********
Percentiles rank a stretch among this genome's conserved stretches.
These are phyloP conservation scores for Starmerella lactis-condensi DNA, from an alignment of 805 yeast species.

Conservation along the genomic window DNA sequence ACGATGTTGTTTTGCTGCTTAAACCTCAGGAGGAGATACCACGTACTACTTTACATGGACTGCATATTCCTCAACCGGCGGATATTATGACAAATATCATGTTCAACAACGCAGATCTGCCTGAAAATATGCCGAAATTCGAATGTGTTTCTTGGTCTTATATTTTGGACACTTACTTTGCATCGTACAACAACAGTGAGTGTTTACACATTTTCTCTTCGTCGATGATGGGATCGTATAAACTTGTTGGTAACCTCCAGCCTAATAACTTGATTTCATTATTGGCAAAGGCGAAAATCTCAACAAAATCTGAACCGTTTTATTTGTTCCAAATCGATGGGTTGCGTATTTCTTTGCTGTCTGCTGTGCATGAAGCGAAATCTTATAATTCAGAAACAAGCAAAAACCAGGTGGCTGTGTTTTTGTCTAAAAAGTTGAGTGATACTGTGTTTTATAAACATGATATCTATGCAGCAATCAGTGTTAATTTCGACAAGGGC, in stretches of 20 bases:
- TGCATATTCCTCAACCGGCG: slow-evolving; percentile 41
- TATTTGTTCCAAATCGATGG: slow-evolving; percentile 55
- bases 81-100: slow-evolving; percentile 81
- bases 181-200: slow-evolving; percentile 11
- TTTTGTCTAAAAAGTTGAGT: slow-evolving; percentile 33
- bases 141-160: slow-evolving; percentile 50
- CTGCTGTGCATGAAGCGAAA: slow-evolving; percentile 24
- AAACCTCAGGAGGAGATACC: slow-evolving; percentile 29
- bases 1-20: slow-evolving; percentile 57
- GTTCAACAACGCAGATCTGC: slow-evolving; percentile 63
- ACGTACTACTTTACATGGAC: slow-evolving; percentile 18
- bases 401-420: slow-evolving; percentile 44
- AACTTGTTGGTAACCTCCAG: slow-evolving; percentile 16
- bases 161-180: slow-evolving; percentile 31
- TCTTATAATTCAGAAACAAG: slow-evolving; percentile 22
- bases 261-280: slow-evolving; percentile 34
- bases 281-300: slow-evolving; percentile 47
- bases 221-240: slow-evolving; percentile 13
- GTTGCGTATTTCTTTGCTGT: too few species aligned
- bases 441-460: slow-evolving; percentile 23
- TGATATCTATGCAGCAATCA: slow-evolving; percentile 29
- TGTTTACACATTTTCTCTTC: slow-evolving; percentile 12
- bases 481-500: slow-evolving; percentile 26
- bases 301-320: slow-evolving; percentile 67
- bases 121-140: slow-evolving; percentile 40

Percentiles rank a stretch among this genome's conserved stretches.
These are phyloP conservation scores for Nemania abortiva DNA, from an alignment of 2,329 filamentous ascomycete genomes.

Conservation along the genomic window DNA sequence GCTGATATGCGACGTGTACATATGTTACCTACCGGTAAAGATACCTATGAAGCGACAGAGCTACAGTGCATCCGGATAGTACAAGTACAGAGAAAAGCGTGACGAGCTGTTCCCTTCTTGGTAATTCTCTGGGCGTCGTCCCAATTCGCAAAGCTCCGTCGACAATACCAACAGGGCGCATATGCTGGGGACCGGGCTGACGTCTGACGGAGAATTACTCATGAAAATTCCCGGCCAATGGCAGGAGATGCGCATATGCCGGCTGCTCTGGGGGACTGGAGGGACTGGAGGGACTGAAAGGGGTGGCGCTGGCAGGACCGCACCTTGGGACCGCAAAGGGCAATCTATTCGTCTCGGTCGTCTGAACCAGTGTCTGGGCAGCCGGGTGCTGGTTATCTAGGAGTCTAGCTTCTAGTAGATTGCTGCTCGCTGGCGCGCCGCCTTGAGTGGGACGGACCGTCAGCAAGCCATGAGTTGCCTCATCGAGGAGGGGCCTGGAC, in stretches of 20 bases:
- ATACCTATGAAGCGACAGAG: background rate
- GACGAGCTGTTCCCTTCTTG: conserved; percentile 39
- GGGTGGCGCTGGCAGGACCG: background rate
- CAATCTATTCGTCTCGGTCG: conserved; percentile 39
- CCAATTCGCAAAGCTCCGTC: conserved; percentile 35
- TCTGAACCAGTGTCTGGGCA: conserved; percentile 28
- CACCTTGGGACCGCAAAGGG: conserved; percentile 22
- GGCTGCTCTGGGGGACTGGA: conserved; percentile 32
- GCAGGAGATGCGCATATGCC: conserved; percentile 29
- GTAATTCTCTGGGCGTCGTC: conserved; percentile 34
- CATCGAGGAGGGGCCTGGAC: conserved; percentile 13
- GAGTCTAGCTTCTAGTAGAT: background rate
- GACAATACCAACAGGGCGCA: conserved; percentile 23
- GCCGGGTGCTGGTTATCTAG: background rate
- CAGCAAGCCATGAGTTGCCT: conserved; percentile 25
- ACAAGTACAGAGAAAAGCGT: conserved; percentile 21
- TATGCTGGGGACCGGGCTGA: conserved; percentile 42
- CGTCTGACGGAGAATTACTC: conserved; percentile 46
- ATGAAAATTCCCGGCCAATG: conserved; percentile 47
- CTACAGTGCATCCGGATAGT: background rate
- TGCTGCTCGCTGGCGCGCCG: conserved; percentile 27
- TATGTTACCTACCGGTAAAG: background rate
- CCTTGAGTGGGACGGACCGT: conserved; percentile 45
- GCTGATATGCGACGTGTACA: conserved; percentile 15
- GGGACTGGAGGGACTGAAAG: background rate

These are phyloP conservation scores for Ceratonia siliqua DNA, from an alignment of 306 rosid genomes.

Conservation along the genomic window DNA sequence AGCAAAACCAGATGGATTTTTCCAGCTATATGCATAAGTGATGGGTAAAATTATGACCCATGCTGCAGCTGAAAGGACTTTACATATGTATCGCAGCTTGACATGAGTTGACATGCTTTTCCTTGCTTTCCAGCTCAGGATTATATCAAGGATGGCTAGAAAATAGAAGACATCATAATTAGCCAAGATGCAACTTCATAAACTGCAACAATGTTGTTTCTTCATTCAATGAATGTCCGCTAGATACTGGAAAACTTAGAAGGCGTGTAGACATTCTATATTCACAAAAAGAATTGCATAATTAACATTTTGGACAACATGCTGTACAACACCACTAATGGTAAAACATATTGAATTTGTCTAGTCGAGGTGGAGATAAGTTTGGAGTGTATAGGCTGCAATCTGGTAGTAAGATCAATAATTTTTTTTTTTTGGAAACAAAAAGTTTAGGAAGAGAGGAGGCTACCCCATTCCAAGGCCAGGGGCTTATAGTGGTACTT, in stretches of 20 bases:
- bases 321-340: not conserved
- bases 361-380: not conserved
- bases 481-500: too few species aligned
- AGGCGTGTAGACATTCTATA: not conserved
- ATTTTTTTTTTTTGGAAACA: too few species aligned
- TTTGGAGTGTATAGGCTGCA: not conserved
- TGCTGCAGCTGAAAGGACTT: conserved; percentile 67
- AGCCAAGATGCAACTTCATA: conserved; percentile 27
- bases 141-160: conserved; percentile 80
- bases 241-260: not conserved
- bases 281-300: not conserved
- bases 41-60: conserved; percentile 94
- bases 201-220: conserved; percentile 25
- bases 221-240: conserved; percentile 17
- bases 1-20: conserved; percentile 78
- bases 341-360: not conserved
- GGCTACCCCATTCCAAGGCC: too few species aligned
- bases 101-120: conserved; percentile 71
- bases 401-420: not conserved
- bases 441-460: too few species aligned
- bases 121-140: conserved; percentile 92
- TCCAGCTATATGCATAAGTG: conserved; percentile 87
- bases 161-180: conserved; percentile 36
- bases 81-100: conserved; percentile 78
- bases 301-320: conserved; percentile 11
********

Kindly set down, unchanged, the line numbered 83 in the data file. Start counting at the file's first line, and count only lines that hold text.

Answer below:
- bases 301-320: conserved; percentile 11